Tuesday, January 03, 2012

Ask a Korean! News: North Korea Bans the Use of Foreign Currency

Apparently, the first order of business in post-Kim Jong-Il North Korea is to ban the use of foreign currency in markets, such as American dollar or Chinese renminbi, with a potential death penalty against those who violate the order. The order came down on Dec. 30 of last year. This move signifies that Kim Jong-Un is willing to keep trying to revert to a communistic, controlled economy, although the last attempt at reverting to a controlled economy -- the currency reform (apparently done at Kim Jong-Un's initiative also) -- was a miserable failure.

There is no reason to believe that this measure will have a different fate. Some North Korean watchers go so far as to say that this order can't be actually implemented, because it is practically impossible to stop the use of foreign currency in North Korean market. At the wholesale level, virtually all transactions are done in either dollars or yuan. If the regime does try to enforce this order, North Korean commerce (what little there is) would be completely paralyzed.

The more Kim Jong-Un tries to strengthen his grip over his country, the more quickly it will slip away. The total loss of control won't be long.

Got a question or a comment for the Korean? Email away at askakorean@gmail.com.

5 comments:

  1. "The more Kim Jong-Un tries to strengthen his grip over his country, the more quickly it will slip away. The total loss of control won't be long."

    Andrei Lankov says essentially the same thing here: http://keia.podbean.com/2011/09/26/andrei-lankov-kookmin-university/

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  2. I heard B.R. Myers on a radio interview recently. Find it here:

    http://www.scpr.org/programs/patt-morrison/2011/12/27/21899/north-korea-allegations-of-fake-mourning-and-self-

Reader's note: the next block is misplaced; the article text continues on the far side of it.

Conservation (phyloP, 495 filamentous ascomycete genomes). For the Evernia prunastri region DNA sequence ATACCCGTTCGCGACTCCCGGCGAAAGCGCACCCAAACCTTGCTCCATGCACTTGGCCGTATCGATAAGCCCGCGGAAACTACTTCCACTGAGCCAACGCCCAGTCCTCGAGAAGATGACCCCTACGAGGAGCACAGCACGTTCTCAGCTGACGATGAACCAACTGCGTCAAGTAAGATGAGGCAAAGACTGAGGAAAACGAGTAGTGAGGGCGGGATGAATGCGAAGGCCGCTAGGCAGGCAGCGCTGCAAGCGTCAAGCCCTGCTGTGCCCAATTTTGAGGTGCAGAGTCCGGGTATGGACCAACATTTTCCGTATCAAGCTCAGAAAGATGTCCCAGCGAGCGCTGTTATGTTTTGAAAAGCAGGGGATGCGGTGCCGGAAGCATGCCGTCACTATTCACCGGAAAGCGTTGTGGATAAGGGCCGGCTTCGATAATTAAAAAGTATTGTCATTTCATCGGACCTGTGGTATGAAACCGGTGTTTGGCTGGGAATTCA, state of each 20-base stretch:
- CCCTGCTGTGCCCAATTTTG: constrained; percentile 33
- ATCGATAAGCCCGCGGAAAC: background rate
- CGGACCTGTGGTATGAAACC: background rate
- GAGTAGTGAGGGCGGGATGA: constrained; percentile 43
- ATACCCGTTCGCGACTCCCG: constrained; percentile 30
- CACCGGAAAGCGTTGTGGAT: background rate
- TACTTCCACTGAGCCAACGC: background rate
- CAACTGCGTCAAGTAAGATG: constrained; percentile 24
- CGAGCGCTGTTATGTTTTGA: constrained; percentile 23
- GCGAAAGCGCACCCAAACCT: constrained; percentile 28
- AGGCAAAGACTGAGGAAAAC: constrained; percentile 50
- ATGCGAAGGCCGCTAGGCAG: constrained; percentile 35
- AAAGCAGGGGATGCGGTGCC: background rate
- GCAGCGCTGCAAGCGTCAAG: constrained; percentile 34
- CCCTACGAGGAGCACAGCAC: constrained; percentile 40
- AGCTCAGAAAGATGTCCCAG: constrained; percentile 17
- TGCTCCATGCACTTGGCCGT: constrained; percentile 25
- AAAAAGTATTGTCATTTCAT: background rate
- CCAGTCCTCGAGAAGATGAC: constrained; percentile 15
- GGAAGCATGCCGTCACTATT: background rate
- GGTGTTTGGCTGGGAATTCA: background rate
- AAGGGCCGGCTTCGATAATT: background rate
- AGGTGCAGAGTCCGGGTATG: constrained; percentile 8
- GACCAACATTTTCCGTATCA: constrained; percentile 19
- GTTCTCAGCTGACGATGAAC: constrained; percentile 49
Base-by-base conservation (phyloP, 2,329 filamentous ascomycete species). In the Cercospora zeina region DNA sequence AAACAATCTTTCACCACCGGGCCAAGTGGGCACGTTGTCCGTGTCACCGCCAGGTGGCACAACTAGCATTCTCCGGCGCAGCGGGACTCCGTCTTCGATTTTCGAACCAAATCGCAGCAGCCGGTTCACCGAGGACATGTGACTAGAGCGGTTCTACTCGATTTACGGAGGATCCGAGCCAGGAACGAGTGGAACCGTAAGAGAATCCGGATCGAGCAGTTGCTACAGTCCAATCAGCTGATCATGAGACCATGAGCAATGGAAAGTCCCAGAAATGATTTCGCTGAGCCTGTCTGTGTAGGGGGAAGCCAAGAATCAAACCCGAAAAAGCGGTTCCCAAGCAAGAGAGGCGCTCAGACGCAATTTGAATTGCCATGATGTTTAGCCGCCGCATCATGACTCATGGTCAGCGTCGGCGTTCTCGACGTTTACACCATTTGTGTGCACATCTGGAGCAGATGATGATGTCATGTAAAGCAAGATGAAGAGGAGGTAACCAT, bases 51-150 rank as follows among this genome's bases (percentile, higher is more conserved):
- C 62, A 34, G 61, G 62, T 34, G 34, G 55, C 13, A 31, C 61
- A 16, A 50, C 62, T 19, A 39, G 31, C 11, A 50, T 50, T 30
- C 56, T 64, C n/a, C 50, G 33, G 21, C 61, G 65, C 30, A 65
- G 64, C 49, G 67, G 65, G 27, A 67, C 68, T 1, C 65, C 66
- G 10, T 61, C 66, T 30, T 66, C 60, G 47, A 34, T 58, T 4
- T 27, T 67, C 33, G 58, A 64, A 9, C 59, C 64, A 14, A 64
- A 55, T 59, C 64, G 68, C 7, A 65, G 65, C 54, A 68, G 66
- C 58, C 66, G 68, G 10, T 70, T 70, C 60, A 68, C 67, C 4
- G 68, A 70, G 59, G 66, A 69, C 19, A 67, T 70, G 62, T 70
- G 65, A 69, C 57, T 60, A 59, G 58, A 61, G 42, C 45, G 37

His idea of the biggest threat to the regime is something like this.

    "The biggest risk to the regime is that the North Korean public is growing increasingly aware that the South Koreans basically just don't care about the North. The regime has convinced through propaganda that the North needs to sacrifice and lead difficult, poor lives so they can one day kick the Yankees out of the South and reunify.

    But here's the problem. The South doesn't actually hate America. The South doesn't want to live under the North Korean leader (whoever it is). The South really just has no interest in reunification and is scared of the costs. And the North Korean public is very slowly realizing this."

    How convincing does the Korean find this argument? Is North Korea a subject that most Southerners are not particularly interested in? Whats your take on this argument?

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  3. Is North Korea a subject that most Southerners are not particularly interested in?

    I like Prof. Myers, but in this case I think he overstates his case a little. A lot of people have this mistaken view that because North Korea is so dangerous, South Koreans must think about North Korea constantly, right up there with the concern about what to have for dinner. Coming from that perspective, it could appear that South Koreans don't really care about North Korea.

    To be sure, there is a small (but growing) group of South Koreans who do not care all that much about NK. But overall, South Koreans care about reunification to a significant degree. To give a reference point, South Koreans care much more about reunification than Americans care about gay rights or global warming.

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  4. Interesting. Thanks for the reply.

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  5. I further vouch for The Korean's statement since I am currently living in Korea...specifically Jeju-do. Because I have talked to many Koreans both from Jeju and from Seoul, and most want a reunification...even the high school students that I teach want a reunification. (Which I thought was rather odd giving that Jeju is somewhat autonomous)

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